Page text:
Rudwick, Martin J.S.

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Rudwick, Martin J.S.
(M.J.S. Rudwick)

PERSONAL:

Male.

ADDRESSES:

Office—Department of History and Philosophy of Science, University of Cambridge, Free School Lane, Cambridge CB2 3RH, England; Department of History, University of CaliforniaSan Diego, 9500 Gilman Dr., La Jolla, CA 92093-0104. Agent—c/o Author Mail, The University of Chicago Press, 1427 E. 60th St., Chicago, IL 60637.E-mail—[email protected]

CAREER:

Writer, historian, and educator. University of Cambridge, England, affiliated research scholar;University of CaliforniaSan Diego, La Jolla, CA, professor emeritus of history.

WRITINGS:


Living and Fossil Brachiopods, Hutchinson (London, England), 1970.

The Meaning of Fossils: Episodes in the History of Palaeontology, American Elsevier (New York, NY), 1972, revised edition, Science History Publications (New York, NY), 1976.

The Great Devonian Controversy: The Shaping of Scientific Knowledge among Gentlemanly Specialists,University of Chicago Press (Chicago, IL), 1985.

Scenes from Deep Time: Early Pictorial Representations of the Prehistoric World, University of Chicago Press (Chicago, IL), 1992.

Georges Cuvier, Fossil Bones, and Geological Catastrophes: New Translations and Interpretations of the Primary Texts, University of Chicago Press (Chicago, IL), 1997.

The New Science of Geology: Studies in the Earth Sciences in the Age of Revolution, Ashgate (Burlington, VT), 2004.

Bursting the Limits of Time: The Reconstruction of Geohistory in the Age of Revolution, University of Chicago Press (Chicago, IL), 2005.

Lyell and Darwin, Geologists: Studies in the Earth Sciences in the Age of Reform, Ashgate (Burlington, VT), 2005.

Author of numerous articles for periodicals.

SIDELIGHTS:

Martin J.S. Rudwick is an historian whose primary interests have included the history of earth and life sciences, science in eighteenth- and nineteenth-century Europe, and the history of the earth prior to human habitation. He is the author of several books on these topics, including The Great Devonian Controversy: The Shaping of Scientific Knowledge among Gentlemanly Specialists. The book focuses on a scientific debate over the Devonian System—the name given to series of stratified fossiliferous and igneous rocks created during the Earth's Devonian Period—that raged in the 1830s and 1840s. "The broad theme is the empirical and theoretical changes that led to the establishment of the Devonian System as an accepted subdivision of the stratigraphical column and the social factors that were involved in this process," wrote David R. Oldroyd in Science. Oldroyd added: "One can hardly doubt that Rudwick has written the definitive account of the Devonian controversy."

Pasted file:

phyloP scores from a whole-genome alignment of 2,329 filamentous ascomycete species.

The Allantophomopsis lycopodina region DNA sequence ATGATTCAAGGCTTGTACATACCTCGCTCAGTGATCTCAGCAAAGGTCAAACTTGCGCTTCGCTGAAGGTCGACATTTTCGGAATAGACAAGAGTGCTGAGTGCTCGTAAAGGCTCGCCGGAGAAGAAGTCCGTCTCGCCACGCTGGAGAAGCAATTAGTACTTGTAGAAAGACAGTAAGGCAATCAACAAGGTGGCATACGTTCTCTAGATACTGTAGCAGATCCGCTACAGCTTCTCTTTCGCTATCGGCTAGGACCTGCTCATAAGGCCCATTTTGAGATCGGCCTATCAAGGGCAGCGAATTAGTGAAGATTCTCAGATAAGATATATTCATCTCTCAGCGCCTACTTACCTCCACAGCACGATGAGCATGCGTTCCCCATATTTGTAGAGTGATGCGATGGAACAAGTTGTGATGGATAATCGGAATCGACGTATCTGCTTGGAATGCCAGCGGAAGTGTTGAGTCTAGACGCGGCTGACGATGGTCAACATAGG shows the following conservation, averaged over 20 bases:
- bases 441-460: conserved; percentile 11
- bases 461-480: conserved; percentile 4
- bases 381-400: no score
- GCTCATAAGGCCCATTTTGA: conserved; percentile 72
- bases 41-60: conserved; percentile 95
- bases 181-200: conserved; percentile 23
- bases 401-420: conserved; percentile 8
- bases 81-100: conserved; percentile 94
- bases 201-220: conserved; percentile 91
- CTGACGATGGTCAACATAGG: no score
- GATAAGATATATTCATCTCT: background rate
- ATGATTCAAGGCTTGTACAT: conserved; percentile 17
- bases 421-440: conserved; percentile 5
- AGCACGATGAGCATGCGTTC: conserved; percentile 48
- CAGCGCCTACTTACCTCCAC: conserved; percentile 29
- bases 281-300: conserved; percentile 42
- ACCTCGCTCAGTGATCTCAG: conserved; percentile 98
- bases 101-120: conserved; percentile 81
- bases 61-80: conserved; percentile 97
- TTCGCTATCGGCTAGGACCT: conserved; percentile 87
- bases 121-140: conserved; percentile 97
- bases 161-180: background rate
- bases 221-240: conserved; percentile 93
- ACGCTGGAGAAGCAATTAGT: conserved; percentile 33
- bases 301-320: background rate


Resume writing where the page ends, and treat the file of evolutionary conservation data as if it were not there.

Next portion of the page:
In Scenes from Deep Time: Early Pictorial Representations of the Prehistoric World, Rudwick explains how scientists in the nineteenth century viewed the prehistoric world and how their views combined with their social environment to influence the first illustrations depicting this world. Harriet Ritvo, writing inVictorian Studies, noted that the author "has illustrated very clearly, precisely, and persuasively that science is inextricably embedded in, and its direction therefore determined by, the social and cultural context in which its practitioners live."

Rudwick's book Georges Cuvier, Fossil Bones, and Geological Catastrophes: New Translations and Interpretations of the Primary Texts, presents translations of the famed early paleontologist's work dating from 1791 to 1812, as well commentary by Rudwick on Cuvier's studies. "This edition of Cuvier's writings will become an essential tool for all who research and teach the history of geology, paleontology and evolutionism," wrote Peter J. Bowler in the American Scientist. Quarterly Review of Biology contributor Joe D. Burchfield wrote: "Anglophone scholars will welcome this book as a valuable addition to the still sparse literature on an important period in the histories of geology, paleontology, and systematic biology."

Rudwick is also author of Bursting the Limits of Time: The Reconstruction of Geohistory in the Age of Revolution,which New Scientist contributor Roy Herbert called a "superb account of the debate over … [Earth's] history."

BIOGRAPHICAL AND CRITICAL SOURCES:


PERIODICALS


American Scientist, May-June 1998, Peter J. Bowler, review of Georges Cuvier, Fossil Bones, and Geological Catastrophes: New Translations and Interpretations of the Primary Texts, p. 289.

Booklist, December 1, 1997, Mary Carroll, review ofGeorges Cuvier, Fossil Bones, and Geological Catastrophes, p. 602.

New Scientist, December 17, 2005, Roy Herbert, review of Bursting the Limits of Time: The Reconstruction of Geohistory in the Age of Revolution, p. 52.

Quarterly Review of Biology, December, 1999, Joe D. Burchfield, review of Georges Cuvier, Fossil Bones, and Geological Catastrophes, p. 455.

Science, October 25, 1985, David R. Oldroyd, review of The Great Devonian Controversy: The Shaping of Scientific Knowledge among Gentlemanly Specialists, p. 432.

Victorian Studies, spring, 1994, Harriet Ritvo, review of Scenes from Deep Time: Early Pictorial Representations of the Prehistoric World, p. 476.

ONLINE


University of California, San Diego Web site,http://sciencestudies.ucsd.edu/(July 19, 2006), faculty profile of author.

University of Cambridge, Department of History and Philosophy of Science Web site,http://www.hps.cam.ac.uk/dept/ (July 19, 2006), faculty profile of author.